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Three Phase Induction Motors

Chapter · October 2017

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Mohammed Azher Therib


Al-Furat Al-Awsat Technical University
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Three Phase Induction Motors

Introduction:
The three phase induction motors are simple in construction, rugged,
low cost and easy to maintain. They run at a constant speed from no-load
to the full load. Therefore, these motors are frequently used in industry.

Parts of Induction Motor:

1- Stator ‫ العضو الساكن‬: consisting of a steel frame that supports a


hollow cylindrical core of stacked laminations. Slots are on the internal
circumference of the stator.

2- Air Gap ‫ الفجوة الهوائية‬: This air gap has a length from 1.25 mm to
2.5 mm.

3- Rotor ‫ العضو المتحرك‬: Also composed of punched laminations with


rotor slots for rotor winding.

Stator

Rotor

Figure 1: Induction Motor Parts.

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Types of Induction Motors:

1- Squirrel Cage winding, which produce a squirrel cage induction


motor (most common).
2- Conventional 3 phase windings made of industrial wire, which
produce a wound-rotor induction motor.

For squirrel cage rotor it consists of copper bars, slightly longer than
the rotor, which are pushed into slots. The ends are welded to copper and
rings so that all bars are short circuited.

Figure 2: Squirrel Cage Rotor.

A wound rotor, has a 3-phase winding similar to the stator winding.


The rotor terminals are connected to three slip rings which turn with the
rotor. The slip (and brushes) allow external resistors to be connected in
series with the winding.

The external resistors are mainly used during start up and under
normal running conditions, the windings are short circuited externally.

Mohammed Azher Therib


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Figure 3: Wound Rotor.

Operating Principle of Induction Motors:

The operation of a 3-phase I.M. is based upon the application of


Faraday's law and the Lorentz force on a conductor. Consider Figure 4
where a series of conductors (Length L) whose external ends are shorted
by bars.

Figure 4: Operating principle.

A permanent magnet moves at speed V, so that its magnetic field


sweeps the conductors. The following sequence of events takes place:

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1- A voltage ( E = B.L.V. ) is induced in each conductor while it's


being cut by the flux (Faraday's law).
2- The induced voltage produces currents which circulate in a loop
around the conductors (through the bars).
3- Since the current-carrying conductors lie in a magnetic field, they
experience a mechanical force (Lorentz force).
4- The force always acts in a direction to drag the conductor along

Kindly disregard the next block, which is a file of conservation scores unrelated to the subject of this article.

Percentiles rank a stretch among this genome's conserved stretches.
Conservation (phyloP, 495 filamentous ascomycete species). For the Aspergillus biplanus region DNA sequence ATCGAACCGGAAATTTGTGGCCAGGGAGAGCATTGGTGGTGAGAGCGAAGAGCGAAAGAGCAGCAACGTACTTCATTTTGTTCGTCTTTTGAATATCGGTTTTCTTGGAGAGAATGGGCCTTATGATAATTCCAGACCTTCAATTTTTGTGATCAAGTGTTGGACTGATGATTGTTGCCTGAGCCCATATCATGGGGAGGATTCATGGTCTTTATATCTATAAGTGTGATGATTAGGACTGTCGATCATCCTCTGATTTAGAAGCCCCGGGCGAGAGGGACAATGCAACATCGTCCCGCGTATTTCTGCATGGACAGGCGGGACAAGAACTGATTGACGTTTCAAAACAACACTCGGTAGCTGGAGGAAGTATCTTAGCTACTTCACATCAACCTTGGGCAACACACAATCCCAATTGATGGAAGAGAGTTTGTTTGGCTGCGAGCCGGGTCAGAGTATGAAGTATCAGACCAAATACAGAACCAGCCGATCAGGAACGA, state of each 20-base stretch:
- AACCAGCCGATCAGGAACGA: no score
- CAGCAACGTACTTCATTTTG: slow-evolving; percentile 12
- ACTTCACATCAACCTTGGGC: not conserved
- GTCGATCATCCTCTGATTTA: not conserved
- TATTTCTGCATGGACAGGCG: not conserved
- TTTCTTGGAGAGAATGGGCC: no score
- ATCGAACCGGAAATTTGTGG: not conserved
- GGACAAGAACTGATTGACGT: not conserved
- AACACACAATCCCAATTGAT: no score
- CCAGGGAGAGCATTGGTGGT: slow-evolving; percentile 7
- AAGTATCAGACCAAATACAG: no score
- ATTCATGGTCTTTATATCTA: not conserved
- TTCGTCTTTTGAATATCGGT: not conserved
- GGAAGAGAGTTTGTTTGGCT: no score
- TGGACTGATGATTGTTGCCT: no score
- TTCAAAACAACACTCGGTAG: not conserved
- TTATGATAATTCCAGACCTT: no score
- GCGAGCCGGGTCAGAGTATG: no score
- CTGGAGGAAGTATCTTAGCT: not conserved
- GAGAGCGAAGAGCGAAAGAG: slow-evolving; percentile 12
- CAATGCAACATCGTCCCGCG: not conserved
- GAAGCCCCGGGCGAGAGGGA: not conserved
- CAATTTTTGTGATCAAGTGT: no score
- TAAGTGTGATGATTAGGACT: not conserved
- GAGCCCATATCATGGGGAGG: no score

with the magnetic field.

Synchronous Speed and the Slip:

The synchronous speed (Nsyc.) of the magnetic field is given by:

𝟏𝟐𝟎 𝒇
Nsyc. = in rpm
𝒑

Where : f is the frequency of the supply (stator).

p is the number of poles.

If Nr is the speed of the rotor (in rpm) then the difference between
the synchronous speed and rotor speed is called the (slip) and is defined
in per unit as:

𝑵𝒔𝒚𝒄. − 𝑵𝒓
S= unit less ( per unit )
𝑵𝒔𝒚𝒄.

 For induction motors Nsyc. > Nr and the slip is always positive.
 At no-load the slip is nearly zero.

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The Operation of 3-Phase IM:

As the magnetic flux rotates, it cuts the rotor conductors. Hence,


a voltage is induced in the conductors. This voltage will circulate a
current in the rotor conductors (shorted by two rings). This current
interact with the air gap flux to produce torque.

The torque is maintained as long as the rotating flux and rotor


current is present. The rotor will always rotate in the direction of the
rotating field at the speed Nr ( Nr < Nsyc. ). The operation of an
induction motor is divided into two parts, stand still and running
periods. At stand still Nr = 0 and S = 1.

Due to relative speed between rotating flux and stationary


conductors, an e.m.f is induced in the latter (Faraday's law). The
frequency of this rotor e.m.f is the same as the stator frequency
(supply).

While the magnitude of this e.m.f is proportional to the relative


velocity between flux and rotor conductors, the direction is
determined by right hand rule (RHR). This e.m.f will set up current in
the rotor conductors , whose direction is determined by Lenz's law.

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Modes of Operation of 3-Phase IM:

1- At starting S = 1 , Nr = 0

fr = fs

2- Nr < Nsyc. , S positive ( 0 < S < 1 )


The machine is an induction motor
fr = S * fs

3- Nr = Nsyc. , S = 0 , Er = 0 , Ir = 0
fr = S * fs = 0

Where: Er : rotor induced e.m.f .


Ir : rotor induced current .

4- Nr > Nsyc. , S negative ( S < 0 )


The machine is an induction generator
fr = S * fs

5- Nr negative (opposite direction)


𝑵𝒔𝒚𝒄. −(− 𝑵𝒓 ) 𝑵𝒔𝒚𝒄. + 𝑵𝒓
S= =
𝑵𝒔𝒚𝒄. 𝑵𝒔𝒚𝒄.

The machine is in breaking mode (frequency multipliers).

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Example:
A three phase IM , six poles , 50 Hz is supplied by a three
phase source. The rotor is rotating at 800 rpm. Calculate :
1- The slip.
2- The rotor current frequency.

Solution:

𝟏𝟐𝟎∗𝒇 𝟏𝟐𝟎 ∗𝟓𝟎


1- Nsyc. = = = 1000 rpm
𝒑 𝟔

𝑵𝒔𝒚𝒄. − 𝑵𝒓 𝟏𝟎𝟎𝟎 – 𝟖𝟎𝟎


S= = = 0.2
𝑵𝒔𝒚𝒄. 𝟏𝟎𝟎𝟎

2- fr = S * fs = 0.2 * 50 = 10 Hz

Mohammed Azher Therib

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